By Brian Feinzimer
By Charles Lam
By Joel Beers
By LP Hastings
By Dave Barton
By LP Hastings
By Joel Beers
You'll know in the first few minutes exactly what Patapon has going for it. There's the goofy premise, which casts you as the tribal god Patapon, lord of a band of creatures called, imaginatively enough, Patapons—little savages that are basically eyeballs with arms and legs. Then there's the visual style: Most of the game's figures appear as stark silhouettes against colorful backgrounds, something like a Lotte Reiniger film.
Your Patapons begin the game desperate to march to "Earthend," where they can gaze reverently upon an object that's cryptically referred to as "IT." Alas, a rival tribe—the Zigotons—occupies the space between Patapolis and the Patapon Promised Land.
(Zigotons, your little Patapons explain, are evil, nasty not-our-tribers—not to mention they're a different color and their eyes a slightly different shape. At this point, college kids are excused to their dorm rooms to discuss the game's penetrating socio-geopolitical commentary—and get stoned.)
This is where your divine assistance comes in. As the Patapon prime mover, you direct your horde with funky tribal beats pounded out on some sort of celestial drum kit: One drumbeat means march! Another means defend! Yet another means slaughter those unclean Zigoton infidels! Tap these commands to the rhythm precisely, and your Patapons will be nigh unstoppable; screw up, and they'll stand around, cooking up designs for a golden calf.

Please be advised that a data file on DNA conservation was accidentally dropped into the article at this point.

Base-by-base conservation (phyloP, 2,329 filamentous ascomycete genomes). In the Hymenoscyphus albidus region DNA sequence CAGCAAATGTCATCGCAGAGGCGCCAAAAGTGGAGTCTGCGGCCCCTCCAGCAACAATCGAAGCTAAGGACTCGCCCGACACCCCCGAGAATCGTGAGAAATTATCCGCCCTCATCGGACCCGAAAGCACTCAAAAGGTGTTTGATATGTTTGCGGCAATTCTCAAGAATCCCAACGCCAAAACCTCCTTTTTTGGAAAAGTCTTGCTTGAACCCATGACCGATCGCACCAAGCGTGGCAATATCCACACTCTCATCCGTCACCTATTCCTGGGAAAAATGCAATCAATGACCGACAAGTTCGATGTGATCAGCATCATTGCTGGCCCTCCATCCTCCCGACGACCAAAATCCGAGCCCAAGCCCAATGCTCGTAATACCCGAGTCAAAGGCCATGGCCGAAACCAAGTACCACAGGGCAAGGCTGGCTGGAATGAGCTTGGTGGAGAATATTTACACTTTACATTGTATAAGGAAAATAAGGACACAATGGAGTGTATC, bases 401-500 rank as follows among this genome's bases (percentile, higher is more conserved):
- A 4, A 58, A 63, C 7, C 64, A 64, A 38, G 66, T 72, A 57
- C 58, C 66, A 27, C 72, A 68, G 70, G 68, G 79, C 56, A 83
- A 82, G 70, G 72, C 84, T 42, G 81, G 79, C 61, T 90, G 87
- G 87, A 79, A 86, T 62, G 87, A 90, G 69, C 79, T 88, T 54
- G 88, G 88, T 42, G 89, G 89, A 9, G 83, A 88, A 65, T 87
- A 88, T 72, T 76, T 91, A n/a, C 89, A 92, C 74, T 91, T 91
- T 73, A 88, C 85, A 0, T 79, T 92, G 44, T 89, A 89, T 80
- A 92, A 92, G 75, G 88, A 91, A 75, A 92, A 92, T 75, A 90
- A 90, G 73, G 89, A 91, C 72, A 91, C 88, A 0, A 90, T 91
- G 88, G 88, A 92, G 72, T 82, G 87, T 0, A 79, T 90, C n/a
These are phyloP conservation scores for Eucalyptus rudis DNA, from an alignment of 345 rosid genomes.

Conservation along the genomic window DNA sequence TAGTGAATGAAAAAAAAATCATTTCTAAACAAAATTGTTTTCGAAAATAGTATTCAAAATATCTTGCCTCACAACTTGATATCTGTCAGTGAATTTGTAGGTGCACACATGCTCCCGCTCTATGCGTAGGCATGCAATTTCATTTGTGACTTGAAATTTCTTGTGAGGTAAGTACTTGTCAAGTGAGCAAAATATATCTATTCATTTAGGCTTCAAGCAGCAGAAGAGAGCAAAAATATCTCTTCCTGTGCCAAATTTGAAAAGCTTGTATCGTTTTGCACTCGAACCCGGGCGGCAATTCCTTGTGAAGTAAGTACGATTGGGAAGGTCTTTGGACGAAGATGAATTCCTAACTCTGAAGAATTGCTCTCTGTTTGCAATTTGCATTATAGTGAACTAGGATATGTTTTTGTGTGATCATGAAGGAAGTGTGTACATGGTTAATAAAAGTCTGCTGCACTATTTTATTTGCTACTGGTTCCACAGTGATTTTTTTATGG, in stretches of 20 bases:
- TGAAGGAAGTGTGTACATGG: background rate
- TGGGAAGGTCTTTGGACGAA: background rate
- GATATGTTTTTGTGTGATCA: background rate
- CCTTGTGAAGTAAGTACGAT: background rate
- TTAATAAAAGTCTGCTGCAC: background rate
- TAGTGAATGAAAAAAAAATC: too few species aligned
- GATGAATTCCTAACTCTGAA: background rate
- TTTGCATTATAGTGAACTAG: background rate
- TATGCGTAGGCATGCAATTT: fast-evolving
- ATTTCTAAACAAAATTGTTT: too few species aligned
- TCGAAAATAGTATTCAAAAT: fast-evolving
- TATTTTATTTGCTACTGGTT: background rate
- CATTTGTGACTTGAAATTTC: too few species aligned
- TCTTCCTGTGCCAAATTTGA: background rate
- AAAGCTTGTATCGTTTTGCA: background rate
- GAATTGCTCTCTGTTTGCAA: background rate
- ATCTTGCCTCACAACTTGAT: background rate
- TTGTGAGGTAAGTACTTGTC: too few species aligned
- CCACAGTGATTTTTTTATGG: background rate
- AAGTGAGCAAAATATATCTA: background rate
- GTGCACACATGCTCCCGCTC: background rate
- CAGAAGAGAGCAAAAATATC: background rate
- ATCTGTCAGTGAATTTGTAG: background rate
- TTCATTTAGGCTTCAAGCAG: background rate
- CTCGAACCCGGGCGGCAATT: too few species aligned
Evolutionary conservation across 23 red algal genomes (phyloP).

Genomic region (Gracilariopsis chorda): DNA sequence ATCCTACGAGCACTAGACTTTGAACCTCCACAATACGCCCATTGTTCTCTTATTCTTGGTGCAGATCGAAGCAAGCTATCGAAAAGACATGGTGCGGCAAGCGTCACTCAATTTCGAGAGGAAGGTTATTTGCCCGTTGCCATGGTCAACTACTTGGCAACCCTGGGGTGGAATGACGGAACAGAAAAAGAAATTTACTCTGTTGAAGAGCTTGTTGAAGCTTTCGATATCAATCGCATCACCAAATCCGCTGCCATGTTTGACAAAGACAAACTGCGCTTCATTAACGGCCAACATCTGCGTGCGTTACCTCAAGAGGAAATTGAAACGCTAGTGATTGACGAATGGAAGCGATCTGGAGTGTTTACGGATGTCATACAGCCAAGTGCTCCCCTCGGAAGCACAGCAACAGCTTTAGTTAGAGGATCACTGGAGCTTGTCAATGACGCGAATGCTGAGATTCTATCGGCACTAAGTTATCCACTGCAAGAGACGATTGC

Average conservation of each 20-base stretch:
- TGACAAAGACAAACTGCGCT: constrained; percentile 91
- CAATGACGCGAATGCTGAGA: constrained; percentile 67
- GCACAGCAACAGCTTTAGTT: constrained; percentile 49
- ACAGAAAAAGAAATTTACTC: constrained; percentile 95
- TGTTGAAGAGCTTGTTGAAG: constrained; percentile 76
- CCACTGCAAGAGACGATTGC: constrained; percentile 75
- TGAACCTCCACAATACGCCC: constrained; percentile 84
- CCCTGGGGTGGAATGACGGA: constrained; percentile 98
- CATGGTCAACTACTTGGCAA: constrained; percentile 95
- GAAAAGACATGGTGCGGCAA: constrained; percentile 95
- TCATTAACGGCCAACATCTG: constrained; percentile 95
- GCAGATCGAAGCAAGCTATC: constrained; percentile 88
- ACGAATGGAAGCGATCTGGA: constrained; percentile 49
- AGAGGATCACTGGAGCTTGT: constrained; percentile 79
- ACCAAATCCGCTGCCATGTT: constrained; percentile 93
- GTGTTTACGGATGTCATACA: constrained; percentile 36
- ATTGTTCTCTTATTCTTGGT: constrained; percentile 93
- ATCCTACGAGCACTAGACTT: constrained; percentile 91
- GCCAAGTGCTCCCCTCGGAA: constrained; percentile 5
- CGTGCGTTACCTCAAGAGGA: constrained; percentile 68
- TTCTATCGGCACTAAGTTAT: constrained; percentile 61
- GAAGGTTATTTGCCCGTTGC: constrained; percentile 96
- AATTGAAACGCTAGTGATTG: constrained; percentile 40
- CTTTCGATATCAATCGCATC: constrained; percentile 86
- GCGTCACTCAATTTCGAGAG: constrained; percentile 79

Unfortunately, the Patapons you begin with are too few and too puny for the task of Manifest Destiny, which brings you to another divine duty: creating new devotees. Patapons are born in a suitably primitive-magic sort of way: Bury meat, sticks and shiny rocks (money) under a holy tree, and a new Patapon springs to life.
Sorta. The raw materials of meat and sticks are relatively easy to come by in the land of Patapon, but money is scarce. That means that, as the Zigotons thin out the laity, you will likely lack the cash to make new or better Patapons.
This forces you to replay older, easier missions over and over to save some dough. It is what's known in gamer-speak as "grinding," and it's also the point at which Patapon's tribal beats go from catchy to mind-numbingly annoying. Long before you get to Earthend, you'll be toe-tapping the march chant PATA-PATA-PATA-PON! in your sleep like a mental patient off his meds.
It might be hyperbole to call the game flat-out repetitive and boring, but it wouldn't be blasphemy. There are only a handful of drumbeats to learn, and two in particular—march and attack—are the biggies. So you'll devote your attention to banging them out exactly in time, over and over again, often while replaying a familiar level many times over for extra cash.
Clever and unique do count for something. And for a while, Patapon is an enjoyable new spin on the rhythm-game genre, but in the long run, it's mostly disposable.